I love doing active alphabet activities with my toddler. They don’t have to be big running or throwing games ( although those are great too) just simple ones that aren’t restricted to a table or sitting. The other day on the walk to her brother’s bus stop she pointed to the half moon and declared ” A lowercase moon Mama!” and since that declaration we’ve been exploring and seeking out more lowercase letters in our books. As you will see this activity was still challenging for her as I thought it would be but we worked on it together and I have left it up in our playroom to use as a talking point . In a class it would be a great group project too. For more alphabet ideas for beginners check out all of our Alphabet For Starters series.
- Gather your materials. You will need some craft paper , scissors, fall leaves ( make your own or pop to the dollar store before they all disappear) , markers , painter’s tape and double stick tape. I also have a container of crayons because my daughter wanted to color some of the leaves as well.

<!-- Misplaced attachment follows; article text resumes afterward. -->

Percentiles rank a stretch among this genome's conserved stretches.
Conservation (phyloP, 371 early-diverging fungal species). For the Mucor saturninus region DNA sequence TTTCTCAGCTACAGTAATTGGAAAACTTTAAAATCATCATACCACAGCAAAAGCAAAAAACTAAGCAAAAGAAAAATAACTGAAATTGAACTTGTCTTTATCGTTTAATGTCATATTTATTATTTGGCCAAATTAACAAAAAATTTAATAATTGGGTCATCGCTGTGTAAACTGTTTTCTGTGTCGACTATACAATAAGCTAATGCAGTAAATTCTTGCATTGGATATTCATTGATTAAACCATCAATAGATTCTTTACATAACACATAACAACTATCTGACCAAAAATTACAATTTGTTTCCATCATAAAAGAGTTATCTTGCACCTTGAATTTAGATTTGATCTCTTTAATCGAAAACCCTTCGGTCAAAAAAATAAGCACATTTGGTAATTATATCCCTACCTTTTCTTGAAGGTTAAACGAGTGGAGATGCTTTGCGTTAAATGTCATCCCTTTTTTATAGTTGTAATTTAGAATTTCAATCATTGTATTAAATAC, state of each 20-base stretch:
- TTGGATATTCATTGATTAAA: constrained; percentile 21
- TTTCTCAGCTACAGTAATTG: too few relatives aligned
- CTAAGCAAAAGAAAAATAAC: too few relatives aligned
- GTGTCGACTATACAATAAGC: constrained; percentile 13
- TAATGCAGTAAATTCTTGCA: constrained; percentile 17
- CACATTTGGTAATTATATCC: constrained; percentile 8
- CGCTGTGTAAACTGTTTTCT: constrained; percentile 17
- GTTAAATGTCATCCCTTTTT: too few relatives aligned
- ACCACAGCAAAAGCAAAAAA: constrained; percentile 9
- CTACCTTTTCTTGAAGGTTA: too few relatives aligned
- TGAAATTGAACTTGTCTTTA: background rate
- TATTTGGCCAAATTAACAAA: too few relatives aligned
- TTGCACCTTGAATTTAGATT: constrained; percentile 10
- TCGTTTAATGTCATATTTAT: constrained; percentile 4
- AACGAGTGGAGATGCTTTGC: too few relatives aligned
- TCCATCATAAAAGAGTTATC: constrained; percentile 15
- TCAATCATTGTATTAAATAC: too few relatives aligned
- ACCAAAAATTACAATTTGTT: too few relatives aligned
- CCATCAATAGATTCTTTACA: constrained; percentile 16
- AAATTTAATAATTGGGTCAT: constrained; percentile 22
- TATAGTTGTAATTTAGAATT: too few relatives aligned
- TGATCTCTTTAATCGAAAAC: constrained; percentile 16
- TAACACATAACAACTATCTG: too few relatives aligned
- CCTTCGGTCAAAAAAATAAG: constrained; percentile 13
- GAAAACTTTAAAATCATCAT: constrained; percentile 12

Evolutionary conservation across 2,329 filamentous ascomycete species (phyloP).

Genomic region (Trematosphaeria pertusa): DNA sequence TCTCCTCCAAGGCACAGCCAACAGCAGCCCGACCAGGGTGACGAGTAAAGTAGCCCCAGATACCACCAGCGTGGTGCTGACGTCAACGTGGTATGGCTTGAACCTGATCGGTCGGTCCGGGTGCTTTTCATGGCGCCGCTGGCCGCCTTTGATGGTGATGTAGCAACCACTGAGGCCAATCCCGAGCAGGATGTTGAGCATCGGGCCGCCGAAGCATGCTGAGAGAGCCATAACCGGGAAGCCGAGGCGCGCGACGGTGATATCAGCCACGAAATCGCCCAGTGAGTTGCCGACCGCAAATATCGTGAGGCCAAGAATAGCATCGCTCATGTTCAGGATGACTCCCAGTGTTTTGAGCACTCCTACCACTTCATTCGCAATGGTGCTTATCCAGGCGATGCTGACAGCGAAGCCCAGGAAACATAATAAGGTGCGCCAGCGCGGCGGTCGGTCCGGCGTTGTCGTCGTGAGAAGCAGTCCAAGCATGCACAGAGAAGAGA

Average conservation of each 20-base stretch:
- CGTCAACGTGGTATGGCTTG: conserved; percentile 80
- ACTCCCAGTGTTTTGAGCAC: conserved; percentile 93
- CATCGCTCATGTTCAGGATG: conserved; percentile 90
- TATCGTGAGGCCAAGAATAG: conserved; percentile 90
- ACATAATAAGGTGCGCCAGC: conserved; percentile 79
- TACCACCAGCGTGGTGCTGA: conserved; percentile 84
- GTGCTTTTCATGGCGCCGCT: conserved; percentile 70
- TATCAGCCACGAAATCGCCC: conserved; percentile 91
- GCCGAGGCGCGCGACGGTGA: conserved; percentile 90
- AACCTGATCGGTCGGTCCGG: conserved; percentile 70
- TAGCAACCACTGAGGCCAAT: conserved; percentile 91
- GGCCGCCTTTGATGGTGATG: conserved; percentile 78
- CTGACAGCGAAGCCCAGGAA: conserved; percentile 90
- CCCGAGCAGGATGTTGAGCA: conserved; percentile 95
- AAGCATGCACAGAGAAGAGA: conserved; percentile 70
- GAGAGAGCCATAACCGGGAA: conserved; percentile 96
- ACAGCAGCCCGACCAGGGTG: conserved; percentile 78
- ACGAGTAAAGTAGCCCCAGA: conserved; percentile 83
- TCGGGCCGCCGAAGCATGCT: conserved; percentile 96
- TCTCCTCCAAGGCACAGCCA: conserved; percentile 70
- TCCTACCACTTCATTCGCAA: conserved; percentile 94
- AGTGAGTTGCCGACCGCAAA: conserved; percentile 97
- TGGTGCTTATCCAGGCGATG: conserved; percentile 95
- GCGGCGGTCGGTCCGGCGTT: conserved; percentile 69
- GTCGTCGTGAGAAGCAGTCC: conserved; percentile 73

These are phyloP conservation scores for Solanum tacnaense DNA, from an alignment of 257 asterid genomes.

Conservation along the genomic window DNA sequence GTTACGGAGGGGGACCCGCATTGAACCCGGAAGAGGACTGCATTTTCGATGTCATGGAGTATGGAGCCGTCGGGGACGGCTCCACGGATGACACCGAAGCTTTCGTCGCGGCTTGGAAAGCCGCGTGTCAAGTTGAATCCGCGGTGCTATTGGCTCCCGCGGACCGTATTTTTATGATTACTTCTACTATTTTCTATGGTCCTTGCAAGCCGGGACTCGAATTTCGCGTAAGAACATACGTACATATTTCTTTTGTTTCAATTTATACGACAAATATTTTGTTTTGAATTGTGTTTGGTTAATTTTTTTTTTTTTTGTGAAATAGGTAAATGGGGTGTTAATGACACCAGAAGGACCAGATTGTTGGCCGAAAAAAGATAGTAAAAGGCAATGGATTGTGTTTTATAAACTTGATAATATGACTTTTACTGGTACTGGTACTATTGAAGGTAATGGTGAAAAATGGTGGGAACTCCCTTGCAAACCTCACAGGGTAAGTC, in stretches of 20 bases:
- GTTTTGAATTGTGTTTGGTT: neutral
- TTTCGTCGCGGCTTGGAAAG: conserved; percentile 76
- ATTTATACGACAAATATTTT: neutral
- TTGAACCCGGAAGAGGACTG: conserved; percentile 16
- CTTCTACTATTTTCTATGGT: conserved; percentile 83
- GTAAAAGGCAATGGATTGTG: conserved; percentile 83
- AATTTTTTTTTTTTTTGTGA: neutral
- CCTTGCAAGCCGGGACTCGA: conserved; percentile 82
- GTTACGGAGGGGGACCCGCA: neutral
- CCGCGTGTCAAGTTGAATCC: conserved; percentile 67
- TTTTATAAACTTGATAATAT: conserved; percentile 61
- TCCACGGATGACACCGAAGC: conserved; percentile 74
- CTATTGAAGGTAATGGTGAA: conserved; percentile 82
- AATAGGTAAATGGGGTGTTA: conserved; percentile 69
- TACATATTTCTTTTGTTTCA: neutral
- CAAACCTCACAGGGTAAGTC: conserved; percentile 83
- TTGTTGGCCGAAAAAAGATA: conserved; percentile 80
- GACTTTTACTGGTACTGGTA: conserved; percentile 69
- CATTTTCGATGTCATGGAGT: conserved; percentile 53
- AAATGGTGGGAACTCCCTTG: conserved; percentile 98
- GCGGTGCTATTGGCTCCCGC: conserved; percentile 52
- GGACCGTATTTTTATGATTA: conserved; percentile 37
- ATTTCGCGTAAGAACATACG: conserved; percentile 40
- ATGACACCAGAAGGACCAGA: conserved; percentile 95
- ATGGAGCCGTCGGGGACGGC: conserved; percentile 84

- Start by writing out a variety of upper and lowercase letters on the leaves. I did half the alphabet in upper and half in lower. Do however many you want in any combination. Remember we are playing not drilling. I made a good number of letters that are the same in either one too. This builds some freebies in which is always good for confidence building.
- Next make a bare tree with your craft paper. I cut free hand because I am way better at cutting than drawing. Do what works for you. Attach it to the wall with painter’s tape. While you do that if you have a little artists with you waiting to learn let them color the leaves and don’t forget to slip in a few ” You are coloring the uppercase m !” etc… getting into the habit of labeling what they are doing really helps make it more natural and it teaches them in such a natural way.
- Add double stick tape to the branches and the roots. Now ONLY use this if you are not planning on repositioning the leaves. They can be taken off and moved immediately but after they are on for a few minutes they will rip. If you need to be able to move them use contact paper sticky side out held on with permanent double stick tape.
- Make a pile of leaves and start sorting. She always starts with her first initial. You will have to explain to your child that upper case letters go on top and the lowercase on the bottom. I try never to use the terms big and little since you can have a 6 foot high lowercase b or a tiny uppercase one. Using the proper terms especially when they are just starting out really helps. I found myself saying ” Upper goes up and lower stays low!” as we went through the letters.